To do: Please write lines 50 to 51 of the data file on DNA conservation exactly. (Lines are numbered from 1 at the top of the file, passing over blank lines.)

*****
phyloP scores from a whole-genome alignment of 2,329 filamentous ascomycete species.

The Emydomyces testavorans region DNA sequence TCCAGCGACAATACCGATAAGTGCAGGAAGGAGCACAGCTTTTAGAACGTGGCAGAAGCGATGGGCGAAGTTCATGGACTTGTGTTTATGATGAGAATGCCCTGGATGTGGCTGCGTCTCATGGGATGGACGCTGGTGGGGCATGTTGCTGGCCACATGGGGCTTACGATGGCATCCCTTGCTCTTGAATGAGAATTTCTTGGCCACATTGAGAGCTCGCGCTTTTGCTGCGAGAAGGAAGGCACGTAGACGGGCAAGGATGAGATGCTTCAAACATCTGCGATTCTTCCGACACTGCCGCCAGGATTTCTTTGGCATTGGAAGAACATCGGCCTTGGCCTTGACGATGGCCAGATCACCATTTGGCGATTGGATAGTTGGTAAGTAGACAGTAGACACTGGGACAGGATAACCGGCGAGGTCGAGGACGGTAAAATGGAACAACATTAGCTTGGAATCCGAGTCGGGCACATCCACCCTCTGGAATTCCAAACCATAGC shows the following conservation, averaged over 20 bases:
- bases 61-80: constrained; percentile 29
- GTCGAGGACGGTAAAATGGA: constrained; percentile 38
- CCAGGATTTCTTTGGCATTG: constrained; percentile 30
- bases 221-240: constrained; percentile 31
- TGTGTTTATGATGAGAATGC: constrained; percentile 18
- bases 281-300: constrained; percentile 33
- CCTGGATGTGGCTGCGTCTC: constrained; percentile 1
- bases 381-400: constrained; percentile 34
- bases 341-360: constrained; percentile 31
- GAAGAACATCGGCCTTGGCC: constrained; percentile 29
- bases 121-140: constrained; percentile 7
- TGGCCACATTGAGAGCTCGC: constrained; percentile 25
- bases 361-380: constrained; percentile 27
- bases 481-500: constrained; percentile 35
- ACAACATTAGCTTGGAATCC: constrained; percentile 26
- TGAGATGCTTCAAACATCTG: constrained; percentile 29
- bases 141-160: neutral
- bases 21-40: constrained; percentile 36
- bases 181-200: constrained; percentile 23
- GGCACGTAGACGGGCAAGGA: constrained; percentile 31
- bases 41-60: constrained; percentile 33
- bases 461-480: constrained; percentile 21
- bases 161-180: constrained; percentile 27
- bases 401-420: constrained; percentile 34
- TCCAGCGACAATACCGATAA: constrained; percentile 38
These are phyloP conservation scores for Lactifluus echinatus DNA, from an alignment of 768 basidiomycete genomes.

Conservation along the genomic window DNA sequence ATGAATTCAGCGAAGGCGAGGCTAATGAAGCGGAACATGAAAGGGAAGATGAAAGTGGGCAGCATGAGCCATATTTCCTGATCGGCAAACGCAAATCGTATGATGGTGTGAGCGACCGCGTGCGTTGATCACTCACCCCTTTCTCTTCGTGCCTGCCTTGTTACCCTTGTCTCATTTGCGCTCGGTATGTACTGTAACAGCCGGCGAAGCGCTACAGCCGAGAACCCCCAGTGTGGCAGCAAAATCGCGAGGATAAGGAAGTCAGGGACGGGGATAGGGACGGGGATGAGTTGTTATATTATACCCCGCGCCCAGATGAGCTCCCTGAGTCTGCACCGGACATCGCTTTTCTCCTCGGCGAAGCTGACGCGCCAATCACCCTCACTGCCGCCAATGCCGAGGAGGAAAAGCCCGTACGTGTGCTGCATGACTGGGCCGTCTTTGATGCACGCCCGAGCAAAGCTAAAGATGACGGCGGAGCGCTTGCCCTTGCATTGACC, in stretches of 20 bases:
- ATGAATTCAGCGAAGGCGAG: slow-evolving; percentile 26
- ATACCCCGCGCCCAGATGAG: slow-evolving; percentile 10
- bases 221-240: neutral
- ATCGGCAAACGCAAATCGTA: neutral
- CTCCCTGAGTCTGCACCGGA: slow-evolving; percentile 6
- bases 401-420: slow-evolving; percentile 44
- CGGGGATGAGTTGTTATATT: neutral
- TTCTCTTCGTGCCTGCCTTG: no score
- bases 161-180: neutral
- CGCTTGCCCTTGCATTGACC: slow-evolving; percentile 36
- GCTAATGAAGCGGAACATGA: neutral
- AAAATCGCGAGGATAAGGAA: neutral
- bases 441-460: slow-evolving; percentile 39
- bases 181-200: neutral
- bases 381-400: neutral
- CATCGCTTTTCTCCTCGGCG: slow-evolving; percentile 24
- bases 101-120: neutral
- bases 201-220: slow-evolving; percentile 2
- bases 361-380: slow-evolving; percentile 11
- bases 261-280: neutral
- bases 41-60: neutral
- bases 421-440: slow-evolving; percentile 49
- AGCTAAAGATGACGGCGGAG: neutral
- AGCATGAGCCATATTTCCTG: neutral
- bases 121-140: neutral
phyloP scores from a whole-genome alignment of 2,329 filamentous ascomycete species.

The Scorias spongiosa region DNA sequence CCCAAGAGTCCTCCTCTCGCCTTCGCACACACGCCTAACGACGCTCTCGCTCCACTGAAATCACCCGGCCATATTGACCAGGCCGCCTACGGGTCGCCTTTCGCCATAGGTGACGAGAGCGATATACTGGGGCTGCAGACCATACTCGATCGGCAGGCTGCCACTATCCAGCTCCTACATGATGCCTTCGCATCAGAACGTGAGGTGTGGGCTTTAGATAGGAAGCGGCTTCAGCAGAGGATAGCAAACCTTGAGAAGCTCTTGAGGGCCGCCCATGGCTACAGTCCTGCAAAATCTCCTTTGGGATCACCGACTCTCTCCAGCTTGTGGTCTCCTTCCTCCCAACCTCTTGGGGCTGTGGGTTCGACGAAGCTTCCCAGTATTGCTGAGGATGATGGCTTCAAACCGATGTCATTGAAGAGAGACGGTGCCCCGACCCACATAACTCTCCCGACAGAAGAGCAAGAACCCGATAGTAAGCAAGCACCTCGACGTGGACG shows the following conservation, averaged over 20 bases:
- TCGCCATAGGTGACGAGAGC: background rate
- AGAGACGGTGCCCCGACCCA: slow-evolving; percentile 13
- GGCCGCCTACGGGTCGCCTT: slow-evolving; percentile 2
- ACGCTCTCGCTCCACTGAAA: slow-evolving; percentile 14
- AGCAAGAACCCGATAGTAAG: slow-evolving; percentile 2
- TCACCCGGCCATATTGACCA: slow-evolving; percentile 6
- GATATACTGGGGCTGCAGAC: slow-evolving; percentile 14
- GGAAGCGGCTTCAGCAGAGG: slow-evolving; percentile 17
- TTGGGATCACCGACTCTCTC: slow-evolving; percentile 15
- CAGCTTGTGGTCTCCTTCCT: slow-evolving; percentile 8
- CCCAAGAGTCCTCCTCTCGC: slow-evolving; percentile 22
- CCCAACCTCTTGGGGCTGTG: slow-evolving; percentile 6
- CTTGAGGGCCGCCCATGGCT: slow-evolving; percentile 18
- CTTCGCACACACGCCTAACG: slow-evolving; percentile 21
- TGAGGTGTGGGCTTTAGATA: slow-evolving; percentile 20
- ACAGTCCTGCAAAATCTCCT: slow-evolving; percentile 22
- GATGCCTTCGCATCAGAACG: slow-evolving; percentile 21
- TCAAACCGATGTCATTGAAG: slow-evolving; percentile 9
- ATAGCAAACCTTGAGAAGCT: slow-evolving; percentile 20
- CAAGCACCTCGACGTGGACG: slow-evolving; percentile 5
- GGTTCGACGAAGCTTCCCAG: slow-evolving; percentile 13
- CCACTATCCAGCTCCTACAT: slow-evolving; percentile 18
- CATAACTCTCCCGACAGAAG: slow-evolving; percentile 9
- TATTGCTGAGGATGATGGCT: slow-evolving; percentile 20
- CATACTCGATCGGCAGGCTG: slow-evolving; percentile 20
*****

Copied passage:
- bases 41-60: neutral
- bases 421-440: slow-evolving; percentile 49